Former LTFRB chair: ‘It’s all about money’
Uber coughs up P190 million to cut short its 30-day suspension
In the end, it all boiled down to cold, hard cash. Early afternoon yesterday, transport network company Uber attempted to cut short by 15 days a 30-day suspension by paying the Land Transportation Franchising and Regulatory Board (LTFRB) P190 million.
Even as Uber resumed operations, LTFRB ordered it to not accept additional driver/vehicle applications pending further studies by a technical working group.
On Aug. 14, Uber was charged of defying the LTFRB order dated July 26, 2017 stopping further applications for accreditation of its vehicles.
LTFRB said that while Grab followed this order, Uber activated at least three more vehicles the day after the July 26 order.
The advisory released Aug. 14 indicated the one-month suspension “on the accreditation of Uber System Inc. and was ordered to cease and desist its operations of their online booking application during the period of suspension.”
Former LTFRB chair and former Land Transportation Office chief Alberto Suansing, current secretary-general of Philippine Global Road Safety Partnership who was invited by LTFRB last Friday for a meeting with taxi operators, told Inquirer Motoring: “The P190-million fine is just right. It is a board prerogative to impose that kind of penalty. This is because there was a complete disregard of the order of the LTFRB for Uber to cease from accrediting further the applicants for the TNVS [transport network vehicle services].”
Suansing added that if there was any group to be blamed for these troubles involving TNCs, it would have to be Uber, and its TNVS applicants.
“If anyone in the TNVS would say that they are in it for public service, tell that to the marines. It’s all about money,” said Suansing.
He also told Inquirer Motoring that the root cause of the country’s transport problems would still have to be the glaring lack of a respectable public transport system in place.
“Why is Uber and Grab highly patronized by the public? It’s because of the convenience. The passengers are informed right away of the details of the drivers, the kind of vehicle, and the amount to be charged. Passengers can complain right away. It attracts a wide market.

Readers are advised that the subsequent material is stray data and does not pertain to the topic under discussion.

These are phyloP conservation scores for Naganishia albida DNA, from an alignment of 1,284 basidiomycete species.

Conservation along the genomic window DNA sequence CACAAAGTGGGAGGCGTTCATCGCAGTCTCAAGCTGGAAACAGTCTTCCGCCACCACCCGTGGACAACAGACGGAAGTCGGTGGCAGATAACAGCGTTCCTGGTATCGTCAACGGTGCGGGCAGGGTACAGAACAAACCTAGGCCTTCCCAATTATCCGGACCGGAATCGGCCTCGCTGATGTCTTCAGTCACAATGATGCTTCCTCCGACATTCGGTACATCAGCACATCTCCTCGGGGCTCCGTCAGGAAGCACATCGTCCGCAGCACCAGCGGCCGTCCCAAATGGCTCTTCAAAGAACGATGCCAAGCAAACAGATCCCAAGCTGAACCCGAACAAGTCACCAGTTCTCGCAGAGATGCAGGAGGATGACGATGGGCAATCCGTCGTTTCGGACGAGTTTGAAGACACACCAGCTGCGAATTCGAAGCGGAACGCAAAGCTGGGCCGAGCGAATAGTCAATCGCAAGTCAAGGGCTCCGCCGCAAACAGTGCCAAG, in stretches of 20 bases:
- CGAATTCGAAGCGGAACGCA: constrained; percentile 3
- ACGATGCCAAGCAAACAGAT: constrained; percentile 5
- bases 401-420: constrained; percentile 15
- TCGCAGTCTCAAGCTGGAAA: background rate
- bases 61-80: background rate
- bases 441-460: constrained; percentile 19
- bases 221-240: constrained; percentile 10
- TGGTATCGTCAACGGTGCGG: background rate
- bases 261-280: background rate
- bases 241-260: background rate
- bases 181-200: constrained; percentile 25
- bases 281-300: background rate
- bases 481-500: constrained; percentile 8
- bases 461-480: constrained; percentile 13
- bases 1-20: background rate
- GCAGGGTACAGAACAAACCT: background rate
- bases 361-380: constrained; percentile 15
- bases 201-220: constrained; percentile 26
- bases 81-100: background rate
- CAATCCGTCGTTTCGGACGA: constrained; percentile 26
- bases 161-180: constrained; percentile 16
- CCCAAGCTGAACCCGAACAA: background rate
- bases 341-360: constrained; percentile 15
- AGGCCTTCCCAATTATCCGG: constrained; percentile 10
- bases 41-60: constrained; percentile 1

“In the meantime, if you ride a taxi, you hail a cab, you enter into a situation which I call ‘go, kill yourself.’ You don’t know if the taxi driver is a member of the syndicate, if the taxi is colorum or not. And when you complain, the LTFRB hotline is what I call ‘malamig pa sa bangkay’ (colder than a cadaver),” quipped Suansing.
The public transport system may have gone that rotten, but it certainly doesn’t mean Uber can operate above the law, Suansing stressed.
“Uber itself committed many violations. When its representatives first presented their business models to the LTFRB, they claimed it was a ride-sharing system.
“When you say ride-sharing, that means you have a car, you go to the office and along the way, you’ll pick up a passenger who will ride with you. But what happened? Uber kept advertising the amount to be earned, and enterprising individuals went on to form fleets of Uber cars. So, that’s no longer ride-sharing. And no one (from these ride-sharing services) bothered to even check the laws,” he explained.
Suansing said that the laws are clear: If you are engaged in carrying passengers or cargo for a fee, whether permanent, occasional or accidental, you have to get a franchise.
During last Friday’s meeting with the LTFRB and taxi operators, Suansing told taxi operators: “The only way you can beat Uber and Grab is to level up. And for taxi operators who can’t level up, leave the business because operators who are trying to level up are affected by those who wouldn’t want to. (What happens is that) there are already wholesale accusations against all taxis.”
Meanwhile, Inquirer reported that Metropolitan Manila Development Authority (MMDA) chair Danilo Lim saying last Thursday that the traffic situation eased by about five percent.
“Based on what we’ve heard, it seems traffic improved slightly. Because the problem really in Metro Manila is the (volume) of vehicles,” Lim said in a press briefing at Malacañang.
While the number of vehicles has been increasing, the road network has not expanded at a similar rate, he told reporters.
“Of course, our traffic situation is still bad, but (Uber’s suspension) helped in some way,” Lim said.